09.03.2020 change 09.03.2020

Sounds of Silence: Researchers Look At Reducing Noise From Devices

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Scientists are working on a solution to noisy devices, by surrounding them with a special housing.

The team from the Silesian University of Technology in Gliwice says that the project to reduce the noise emitted by certain devices is the continuation of a similar research project, during which theoretical foundations for so-called active device housings were prepared.

A spokesman said: “The general concept is to surround devices that generate noise with thin-walled enclosures (and in the case of some types of devices - the use of their own enclosures), the walls of which will be controlled by inductors.

“The purpose of the control is to generate enclosure wall vibration to soundproof the device (+block+ sound leakage outside the enclosure.) The advantage of this approach is global noise reduction in the entire room, which is unattainable with loudspeaker-based active noise reduction methods described in the literature.”

The scientists found that noise can be reduced by controlling the vibration of the device housing walls. As a result, they started a new project to develop the theoretical foundations for noise-reducing enclosures (passive, semi-active and active) and to formulate a complete theory, which they say may be commercialised in the future.

The researchers said they are currently investigating three types of enclosures.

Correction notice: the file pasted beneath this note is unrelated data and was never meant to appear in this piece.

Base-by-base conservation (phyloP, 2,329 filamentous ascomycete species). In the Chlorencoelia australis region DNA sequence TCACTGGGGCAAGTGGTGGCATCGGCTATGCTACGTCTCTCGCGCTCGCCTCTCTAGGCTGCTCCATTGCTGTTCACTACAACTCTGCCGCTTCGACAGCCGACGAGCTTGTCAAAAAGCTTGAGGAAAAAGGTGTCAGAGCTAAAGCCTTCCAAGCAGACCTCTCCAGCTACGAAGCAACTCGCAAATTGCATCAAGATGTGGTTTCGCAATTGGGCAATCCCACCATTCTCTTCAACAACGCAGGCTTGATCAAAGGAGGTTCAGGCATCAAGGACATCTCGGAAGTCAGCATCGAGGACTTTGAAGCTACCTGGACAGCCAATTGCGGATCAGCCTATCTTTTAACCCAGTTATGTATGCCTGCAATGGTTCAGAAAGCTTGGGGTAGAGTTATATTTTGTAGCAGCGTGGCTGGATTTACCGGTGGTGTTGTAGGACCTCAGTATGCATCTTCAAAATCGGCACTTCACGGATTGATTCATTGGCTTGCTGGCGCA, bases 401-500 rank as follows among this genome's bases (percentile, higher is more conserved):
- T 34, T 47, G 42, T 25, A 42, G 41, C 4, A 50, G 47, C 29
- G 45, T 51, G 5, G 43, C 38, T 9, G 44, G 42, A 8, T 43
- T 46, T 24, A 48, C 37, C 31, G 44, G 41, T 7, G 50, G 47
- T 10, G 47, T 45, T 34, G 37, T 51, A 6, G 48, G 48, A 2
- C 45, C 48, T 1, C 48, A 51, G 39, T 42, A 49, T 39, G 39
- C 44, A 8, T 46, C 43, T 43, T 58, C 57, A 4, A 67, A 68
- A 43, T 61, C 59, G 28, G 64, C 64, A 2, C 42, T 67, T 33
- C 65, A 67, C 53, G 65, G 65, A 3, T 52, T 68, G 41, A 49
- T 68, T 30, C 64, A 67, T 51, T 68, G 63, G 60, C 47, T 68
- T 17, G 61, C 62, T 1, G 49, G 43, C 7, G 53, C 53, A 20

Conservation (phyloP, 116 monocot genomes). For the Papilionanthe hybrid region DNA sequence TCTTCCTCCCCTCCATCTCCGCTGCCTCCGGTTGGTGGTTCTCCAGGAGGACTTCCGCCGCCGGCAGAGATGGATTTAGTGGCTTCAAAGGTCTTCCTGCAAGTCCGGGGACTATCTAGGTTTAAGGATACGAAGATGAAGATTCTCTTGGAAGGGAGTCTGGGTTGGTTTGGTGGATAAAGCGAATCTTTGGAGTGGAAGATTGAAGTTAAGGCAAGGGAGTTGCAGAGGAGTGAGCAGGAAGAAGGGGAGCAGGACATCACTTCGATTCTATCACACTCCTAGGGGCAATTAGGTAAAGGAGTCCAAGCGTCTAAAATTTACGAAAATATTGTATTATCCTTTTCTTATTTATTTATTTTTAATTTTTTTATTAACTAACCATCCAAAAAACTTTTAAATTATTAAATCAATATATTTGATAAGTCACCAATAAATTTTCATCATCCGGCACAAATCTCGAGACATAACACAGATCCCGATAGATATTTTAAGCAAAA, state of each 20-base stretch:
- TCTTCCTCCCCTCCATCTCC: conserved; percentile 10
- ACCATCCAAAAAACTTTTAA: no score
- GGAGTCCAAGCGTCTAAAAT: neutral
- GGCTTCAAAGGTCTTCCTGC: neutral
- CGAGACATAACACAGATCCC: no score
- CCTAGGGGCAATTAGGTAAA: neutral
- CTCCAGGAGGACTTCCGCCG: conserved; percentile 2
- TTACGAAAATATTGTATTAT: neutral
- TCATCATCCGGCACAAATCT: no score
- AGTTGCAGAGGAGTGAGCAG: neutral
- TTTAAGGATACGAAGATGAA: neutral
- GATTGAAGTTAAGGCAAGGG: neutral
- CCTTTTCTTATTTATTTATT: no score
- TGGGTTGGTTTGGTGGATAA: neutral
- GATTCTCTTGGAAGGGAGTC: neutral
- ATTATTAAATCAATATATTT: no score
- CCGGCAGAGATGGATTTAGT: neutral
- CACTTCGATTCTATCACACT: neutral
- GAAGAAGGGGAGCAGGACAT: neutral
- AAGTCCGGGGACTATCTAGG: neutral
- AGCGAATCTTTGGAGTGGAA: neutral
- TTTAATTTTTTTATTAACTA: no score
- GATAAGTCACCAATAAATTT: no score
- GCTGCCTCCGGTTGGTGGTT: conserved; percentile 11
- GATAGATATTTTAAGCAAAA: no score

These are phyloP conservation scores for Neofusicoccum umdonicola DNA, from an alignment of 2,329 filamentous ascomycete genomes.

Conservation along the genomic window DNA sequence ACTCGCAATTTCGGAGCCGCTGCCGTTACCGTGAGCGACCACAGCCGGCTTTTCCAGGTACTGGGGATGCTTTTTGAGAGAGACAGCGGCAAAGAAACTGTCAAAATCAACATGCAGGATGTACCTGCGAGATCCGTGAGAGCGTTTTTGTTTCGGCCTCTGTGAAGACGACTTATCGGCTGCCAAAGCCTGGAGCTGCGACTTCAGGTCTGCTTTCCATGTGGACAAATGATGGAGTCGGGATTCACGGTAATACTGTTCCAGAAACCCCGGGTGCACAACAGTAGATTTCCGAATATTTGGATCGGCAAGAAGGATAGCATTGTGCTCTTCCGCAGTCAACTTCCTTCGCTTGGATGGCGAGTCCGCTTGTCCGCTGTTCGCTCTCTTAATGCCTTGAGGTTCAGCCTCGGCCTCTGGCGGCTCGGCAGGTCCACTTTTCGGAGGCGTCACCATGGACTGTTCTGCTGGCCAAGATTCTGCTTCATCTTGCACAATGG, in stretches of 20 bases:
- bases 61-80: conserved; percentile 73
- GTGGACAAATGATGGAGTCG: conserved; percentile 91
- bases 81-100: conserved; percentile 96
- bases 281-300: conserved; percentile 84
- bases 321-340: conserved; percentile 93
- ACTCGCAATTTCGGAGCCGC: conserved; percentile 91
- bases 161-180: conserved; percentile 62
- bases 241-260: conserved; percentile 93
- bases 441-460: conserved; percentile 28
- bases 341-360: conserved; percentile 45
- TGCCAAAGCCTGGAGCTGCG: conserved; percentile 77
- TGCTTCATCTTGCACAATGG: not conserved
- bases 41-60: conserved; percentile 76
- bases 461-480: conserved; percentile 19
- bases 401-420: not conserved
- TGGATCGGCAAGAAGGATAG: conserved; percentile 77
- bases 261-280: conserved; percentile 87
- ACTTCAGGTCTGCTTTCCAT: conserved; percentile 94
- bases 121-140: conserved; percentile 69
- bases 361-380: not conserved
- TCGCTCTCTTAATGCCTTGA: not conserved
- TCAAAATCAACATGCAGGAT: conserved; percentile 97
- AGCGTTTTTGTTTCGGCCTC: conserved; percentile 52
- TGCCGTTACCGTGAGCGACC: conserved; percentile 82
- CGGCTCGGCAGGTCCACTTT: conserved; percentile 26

In a press release they said: “The first is a housing with a rigid frame structure, in which each wall consists of a separate panel or panels. The second type is a light frameless housing, in which the walls are connected to form a self-supporting structure. The third type includes housings of real devices, along with their various complications, such as creases, bends, internal fixings, etc., which makes mathematical modelling much more difficult.”

As part of the project, researchers will not only develop new types of mathematical models corresponding to different types of housing, but also develop passive methods based on optimal distribution of additional loads and stiffeners on the housing walls.

The researchers will also study semi-active control systems and address the problem of limiting computational complexity in active noise reduction systems by using sophisticated control algorithms.

The work is being carried out as part of the project `Modelling, optimisation and control for the structural reduction of equipment noise`, co-financed by the National Science Centre. The project leader is Professor Marek Pawełczyk.

The project will continue until 2021.

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